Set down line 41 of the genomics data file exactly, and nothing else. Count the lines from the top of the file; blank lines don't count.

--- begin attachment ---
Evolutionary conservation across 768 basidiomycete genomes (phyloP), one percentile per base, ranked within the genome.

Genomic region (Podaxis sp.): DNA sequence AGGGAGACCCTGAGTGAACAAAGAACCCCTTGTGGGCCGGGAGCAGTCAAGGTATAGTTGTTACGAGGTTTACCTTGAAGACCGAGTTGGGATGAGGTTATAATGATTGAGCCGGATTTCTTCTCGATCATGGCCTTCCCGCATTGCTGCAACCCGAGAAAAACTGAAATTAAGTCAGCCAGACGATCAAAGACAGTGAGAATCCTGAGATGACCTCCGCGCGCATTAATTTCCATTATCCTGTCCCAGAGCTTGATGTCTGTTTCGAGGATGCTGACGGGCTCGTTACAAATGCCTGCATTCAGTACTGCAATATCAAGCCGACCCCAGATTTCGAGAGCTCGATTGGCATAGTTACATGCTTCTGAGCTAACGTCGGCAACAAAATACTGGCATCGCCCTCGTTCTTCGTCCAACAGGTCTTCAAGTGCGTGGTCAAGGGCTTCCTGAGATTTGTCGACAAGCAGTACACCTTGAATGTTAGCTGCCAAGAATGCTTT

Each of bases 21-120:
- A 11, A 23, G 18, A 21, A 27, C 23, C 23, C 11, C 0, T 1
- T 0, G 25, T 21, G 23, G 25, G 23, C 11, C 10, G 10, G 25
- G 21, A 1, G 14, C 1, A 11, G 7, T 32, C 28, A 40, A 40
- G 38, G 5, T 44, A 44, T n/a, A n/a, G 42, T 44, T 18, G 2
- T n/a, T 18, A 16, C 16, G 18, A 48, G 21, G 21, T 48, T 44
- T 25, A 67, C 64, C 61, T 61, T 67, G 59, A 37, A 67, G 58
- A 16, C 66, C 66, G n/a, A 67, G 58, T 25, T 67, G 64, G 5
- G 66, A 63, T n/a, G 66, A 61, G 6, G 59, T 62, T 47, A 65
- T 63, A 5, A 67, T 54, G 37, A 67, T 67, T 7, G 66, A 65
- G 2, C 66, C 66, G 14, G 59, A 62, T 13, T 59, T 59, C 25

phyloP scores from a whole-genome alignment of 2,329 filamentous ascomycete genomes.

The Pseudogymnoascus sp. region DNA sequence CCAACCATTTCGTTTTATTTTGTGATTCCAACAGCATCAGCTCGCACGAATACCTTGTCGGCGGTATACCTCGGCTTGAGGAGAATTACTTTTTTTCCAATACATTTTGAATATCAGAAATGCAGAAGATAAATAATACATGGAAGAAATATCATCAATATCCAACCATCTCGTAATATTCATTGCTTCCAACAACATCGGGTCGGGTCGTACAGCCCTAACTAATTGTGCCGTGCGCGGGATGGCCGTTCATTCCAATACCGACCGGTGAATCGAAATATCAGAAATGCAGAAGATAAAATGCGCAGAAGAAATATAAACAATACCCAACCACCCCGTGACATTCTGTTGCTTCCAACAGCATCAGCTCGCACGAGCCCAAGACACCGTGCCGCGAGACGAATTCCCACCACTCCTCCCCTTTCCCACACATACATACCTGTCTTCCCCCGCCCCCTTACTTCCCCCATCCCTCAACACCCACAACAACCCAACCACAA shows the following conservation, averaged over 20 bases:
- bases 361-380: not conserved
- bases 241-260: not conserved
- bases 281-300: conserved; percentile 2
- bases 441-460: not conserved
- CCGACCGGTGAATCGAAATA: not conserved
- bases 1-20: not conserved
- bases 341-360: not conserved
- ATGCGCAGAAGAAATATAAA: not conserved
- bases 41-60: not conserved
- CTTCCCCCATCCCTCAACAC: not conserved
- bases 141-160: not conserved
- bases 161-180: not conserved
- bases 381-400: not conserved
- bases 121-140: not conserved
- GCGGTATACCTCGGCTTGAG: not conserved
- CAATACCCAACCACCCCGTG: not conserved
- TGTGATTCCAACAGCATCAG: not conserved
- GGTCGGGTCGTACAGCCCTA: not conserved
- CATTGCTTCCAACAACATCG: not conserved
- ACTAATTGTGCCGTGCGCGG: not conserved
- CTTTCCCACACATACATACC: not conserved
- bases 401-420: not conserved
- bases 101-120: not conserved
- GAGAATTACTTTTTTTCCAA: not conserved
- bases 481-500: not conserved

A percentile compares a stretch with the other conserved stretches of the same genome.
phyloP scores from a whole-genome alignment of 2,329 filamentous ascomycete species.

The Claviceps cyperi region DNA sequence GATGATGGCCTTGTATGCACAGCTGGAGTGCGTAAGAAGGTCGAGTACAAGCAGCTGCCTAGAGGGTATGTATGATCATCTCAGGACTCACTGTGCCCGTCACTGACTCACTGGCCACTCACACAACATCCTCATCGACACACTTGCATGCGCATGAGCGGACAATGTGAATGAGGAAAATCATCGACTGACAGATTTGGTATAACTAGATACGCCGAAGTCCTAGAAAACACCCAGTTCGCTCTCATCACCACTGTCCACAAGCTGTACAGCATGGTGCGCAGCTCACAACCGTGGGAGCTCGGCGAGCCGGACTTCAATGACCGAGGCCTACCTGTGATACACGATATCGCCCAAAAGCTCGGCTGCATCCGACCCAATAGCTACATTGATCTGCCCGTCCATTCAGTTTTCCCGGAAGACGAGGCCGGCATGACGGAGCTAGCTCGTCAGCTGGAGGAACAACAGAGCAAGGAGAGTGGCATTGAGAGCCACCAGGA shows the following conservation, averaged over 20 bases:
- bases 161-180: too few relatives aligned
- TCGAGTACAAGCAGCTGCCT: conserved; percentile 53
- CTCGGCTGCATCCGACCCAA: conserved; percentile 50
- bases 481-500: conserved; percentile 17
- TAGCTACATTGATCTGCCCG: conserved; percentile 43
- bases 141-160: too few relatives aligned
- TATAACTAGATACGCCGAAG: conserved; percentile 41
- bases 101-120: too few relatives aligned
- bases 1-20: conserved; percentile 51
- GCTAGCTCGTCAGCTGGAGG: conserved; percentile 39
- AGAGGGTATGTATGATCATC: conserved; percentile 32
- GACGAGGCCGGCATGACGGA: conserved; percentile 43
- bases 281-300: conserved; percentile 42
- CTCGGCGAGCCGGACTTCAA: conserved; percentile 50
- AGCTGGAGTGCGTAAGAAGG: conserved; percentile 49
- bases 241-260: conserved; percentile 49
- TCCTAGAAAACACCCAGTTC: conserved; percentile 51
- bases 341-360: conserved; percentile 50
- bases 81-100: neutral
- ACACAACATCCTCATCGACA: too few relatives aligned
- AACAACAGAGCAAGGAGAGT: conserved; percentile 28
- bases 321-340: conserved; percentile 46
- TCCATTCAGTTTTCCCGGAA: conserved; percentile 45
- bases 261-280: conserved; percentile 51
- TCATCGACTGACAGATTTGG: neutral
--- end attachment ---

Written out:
A percentile compares a stretch with the other conserved stretches of the same genome.